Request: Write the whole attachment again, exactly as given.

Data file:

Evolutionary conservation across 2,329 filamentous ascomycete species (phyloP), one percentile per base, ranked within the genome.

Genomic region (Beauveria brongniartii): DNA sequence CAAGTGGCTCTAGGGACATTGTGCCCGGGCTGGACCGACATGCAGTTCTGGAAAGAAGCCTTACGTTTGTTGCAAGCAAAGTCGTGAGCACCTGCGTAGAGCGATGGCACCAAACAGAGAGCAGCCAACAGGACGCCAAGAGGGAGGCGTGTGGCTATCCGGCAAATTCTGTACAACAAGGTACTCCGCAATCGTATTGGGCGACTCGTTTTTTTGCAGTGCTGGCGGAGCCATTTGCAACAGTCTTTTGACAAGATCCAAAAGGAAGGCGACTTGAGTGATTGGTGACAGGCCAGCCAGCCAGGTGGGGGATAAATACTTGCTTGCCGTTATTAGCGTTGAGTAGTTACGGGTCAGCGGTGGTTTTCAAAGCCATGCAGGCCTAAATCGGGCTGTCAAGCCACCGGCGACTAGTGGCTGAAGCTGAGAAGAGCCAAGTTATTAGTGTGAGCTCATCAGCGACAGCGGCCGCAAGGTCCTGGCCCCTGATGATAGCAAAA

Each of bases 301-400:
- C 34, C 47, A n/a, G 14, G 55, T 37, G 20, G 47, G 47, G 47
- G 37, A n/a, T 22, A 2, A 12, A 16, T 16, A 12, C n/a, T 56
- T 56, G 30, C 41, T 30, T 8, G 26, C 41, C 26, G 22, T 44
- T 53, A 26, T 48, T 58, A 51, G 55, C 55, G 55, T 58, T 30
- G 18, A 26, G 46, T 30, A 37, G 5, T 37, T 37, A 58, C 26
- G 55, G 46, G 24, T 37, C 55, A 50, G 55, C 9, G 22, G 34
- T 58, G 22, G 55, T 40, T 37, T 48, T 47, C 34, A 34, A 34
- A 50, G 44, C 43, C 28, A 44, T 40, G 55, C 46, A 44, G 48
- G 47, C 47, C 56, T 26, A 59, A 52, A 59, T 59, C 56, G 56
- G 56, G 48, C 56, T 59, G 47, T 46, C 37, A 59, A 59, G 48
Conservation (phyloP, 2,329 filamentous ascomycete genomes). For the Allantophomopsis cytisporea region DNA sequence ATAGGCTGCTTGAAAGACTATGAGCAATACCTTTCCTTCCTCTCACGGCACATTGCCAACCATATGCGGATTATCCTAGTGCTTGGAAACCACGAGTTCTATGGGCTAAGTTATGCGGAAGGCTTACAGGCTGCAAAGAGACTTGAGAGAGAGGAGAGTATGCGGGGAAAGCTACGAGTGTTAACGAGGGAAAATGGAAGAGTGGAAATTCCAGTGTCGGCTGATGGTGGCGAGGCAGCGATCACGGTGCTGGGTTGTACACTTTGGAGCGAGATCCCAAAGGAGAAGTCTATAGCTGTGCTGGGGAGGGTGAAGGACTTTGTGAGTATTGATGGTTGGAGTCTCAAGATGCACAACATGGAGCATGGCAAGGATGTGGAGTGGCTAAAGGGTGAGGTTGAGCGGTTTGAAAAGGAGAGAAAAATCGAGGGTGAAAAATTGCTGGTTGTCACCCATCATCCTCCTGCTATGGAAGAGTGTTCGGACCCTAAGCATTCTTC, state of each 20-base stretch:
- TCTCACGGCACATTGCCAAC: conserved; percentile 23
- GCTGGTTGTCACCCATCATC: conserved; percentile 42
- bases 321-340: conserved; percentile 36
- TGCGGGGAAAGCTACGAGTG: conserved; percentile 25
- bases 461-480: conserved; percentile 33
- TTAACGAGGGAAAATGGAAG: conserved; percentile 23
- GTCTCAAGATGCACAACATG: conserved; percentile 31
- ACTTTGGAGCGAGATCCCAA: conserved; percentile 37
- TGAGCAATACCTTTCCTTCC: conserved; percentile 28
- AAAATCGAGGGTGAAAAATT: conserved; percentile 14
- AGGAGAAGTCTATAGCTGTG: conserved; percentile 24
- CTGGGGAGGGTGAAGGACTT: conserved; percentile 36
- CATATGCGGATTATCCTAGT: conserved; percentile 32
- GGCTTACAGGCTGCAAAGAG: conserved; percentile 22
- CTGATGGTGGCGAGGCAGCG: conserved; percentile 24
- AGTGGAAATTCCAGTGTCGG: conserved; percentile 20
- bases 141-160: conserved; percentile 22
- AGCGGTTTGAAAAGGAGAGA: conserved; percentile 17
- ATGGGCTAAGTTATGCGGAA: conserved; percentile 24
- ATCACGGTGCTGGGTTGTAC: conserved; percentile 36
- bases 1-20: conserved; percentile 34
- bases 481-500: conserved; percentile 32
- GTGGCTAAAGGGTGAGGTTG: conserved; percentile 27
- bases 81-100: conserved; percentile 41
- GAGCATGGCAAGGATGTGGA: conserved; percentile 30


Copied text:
Evolutionary conservation across 2,329 filamentous ascomycete species (phyloP), one percentile per base, ranked within the genome.

Genomic region (Beauveria brongniartii): DNA sequence CAAGTGGCTCTAGGGACATTGTGCCCGGGCTGGACCGACATGCAGTTCTGGAAAGAAGCCTTACGTTTGTTGCAAGCAAAGTCGTGAGCACCTGCGTAGAGCGATGGCACCAAACAGAGAGCAGCCAACAGGACGCCAAGAGGGAGGCGTGTGGCTATCCGGCAAATTCTGTACAACAAGGTACTCCGCAATCGTATTGGGCGACTCGTTTTTTTGCAGTGCTGGCGGAGCCATTTGCAACAGTCTTTTGACAAGATCCAAAAGGAAGGCGACTTGAGTGATTGGTGACAGGCCAGCCAGCCAGGTGGGGGATAAATACTTGCTTGCCGTTATTAGCGTTGAGTAGTTACGGGTCAGCGGTGGTTTTCAAAGCCATGCAGGCCTAAATCGGGCTGTCAAGCCACCGGCGACTAGTGGCTGAAGCTGAGAAGAGCCAAGTTATTAGTGTGAGCTCATCAGCGACAGCGGCCGCAAGGTCCTGGCCCCTGATGATAGCAAAA

Each of bases 301-400:
- C 34, C 47, A n/a, G 14, G 55, T 37, G 20, G 47, G 47, G 47
- G 37, A n/a, T 22, A 2, A 12, A 16, T 16, A 12, C n/a, T 56
- T 56, G 30, C 41, T 30, T 8, G 26, C 41, C 26, G 22, T 44
- T 53, A 26, T 48, T 58, A 51, G 55, C 55, G 55, T 58, T 30
- G 18, A 26, G 46, T 30, A 37, G 5, T 37, T 37, A 58, C 26
- G 55, G 46, G 24, T 37, C 55, A 50, G 55, C 9, G 22, G 34
- T 58, G 22, G 55, T 40, T 37, T 48, T 47, C 34, A 34, A 34
- A 50, G 44, C 43, C 28, A 44, T 40, G 55, C 46, A 44, G 48
- G 47, C 47, C 56, T 26, A 59, A 52, A 59, T 59, C 56, G 56
- G 56, G 48, C 56, T 59, G 47, T 46, C 37, A 59, A 59, G 48
Conservation (phyloP, 2,329 filamentous ascomycete genomes). For the Allantophomopsis cytisporea region DNA sequence ATAGGCTGCTTGAAAGACTATGAGCAATACCTTTCCTTCCTCTCACGGCACATTGCCAACCATATGCGGATTATCCTAGTGCTTGGAAACCACGAGTTCTATGGGCTAAGTTATGCGGAAGGCTTACAGGCTGCAAAGAGACTTGAGAGAGAGGAGAGTATGCGGGGAAAGCTACGAGTGTTAACGAGGGAAAATGGAAGAGTGGAAATTCCAGTGTCGGCTGATGGTGGCGAGGCAGCGATCACGGTGCTGGGTTGTACACTTTGGAGCGAGATCCCAAAGGAGAAGTCTATAGCTGTGCTGGGGAGGGTGAAGGACTTTGTGAGTATTGATGGTTGGAGTCTCAAGATGCACAACATGGAGCATGGCAAGGATGTGGAGTGGCTAAAGGGTGAGGTTGAGCGGTTTGAAAAGGAGAGAAAAATCGAGGGTGAAAAATTGCTGGTTGTCACCCATCATCCTCCTGCTATGGAAGAGTGTTCGGACCCTAAGCATTCTTC, state of each 20-base stretch:
- TCTCACGGCACATTGCCAAC: conserved; percentile 23
- GCTGGTTGTCACCCATCATC: conserved; percentile 42
- bases 321-340: conserved; percentile 36
- TGCGGGGAAAGCTACGAGTG: conserved; percentile 25
- bases 461-480: conserved; percentile 33
- TTAACGAGGGAAAATGGAAG: conserved; percentile 23
- GTCTCAAGATGCACAACATG: conserved; percentile 31
- ACTTTGGAGCGAGATCCCAA: conserved; percentile 37
- TGAGCAATACCTTTCCTTCC: conserved; percentile 28
- AAAATCGAGGGTGAAAAATT: conserved; percentile 14
- AGGAGAAGTCTATAGCTGTG: conserved; percentile 24
- CTGGGGAGGGTGAAGGACTT: conserved; percentile 36
- CATATGCGGATTATCCTAGT: conserved; percentile 32
- GGCTTACAGGCTGCAAAGAG: conserved; percentile 22
- CTGATGGTGGCGAGGCAGCG: conserved; percentile 24
- AGTGGAAATTCCAGTGTCGG: conserved; percentile 20
- bases 141-160: conserved; percentile 22
- AGCGGTTTGAAAAGGAGAGA: conserved; percentile 17
- ATGGGCTAAGTTATGCGGAA: conserved; percentile 24
- ATCACGGTGCTGGGTTGTAC: conserved; percentile 36
- bases 1-20: conserved; percentile 34
- bases 481-500: conserved; percentile 32
- GTGGCTAAAGGGTGAGGTTG: conserved; percentile 27
- bases 81-100: conserved; percentile 41
- GAGCATGGCAAGGATGTGGA: conserved; percentile 30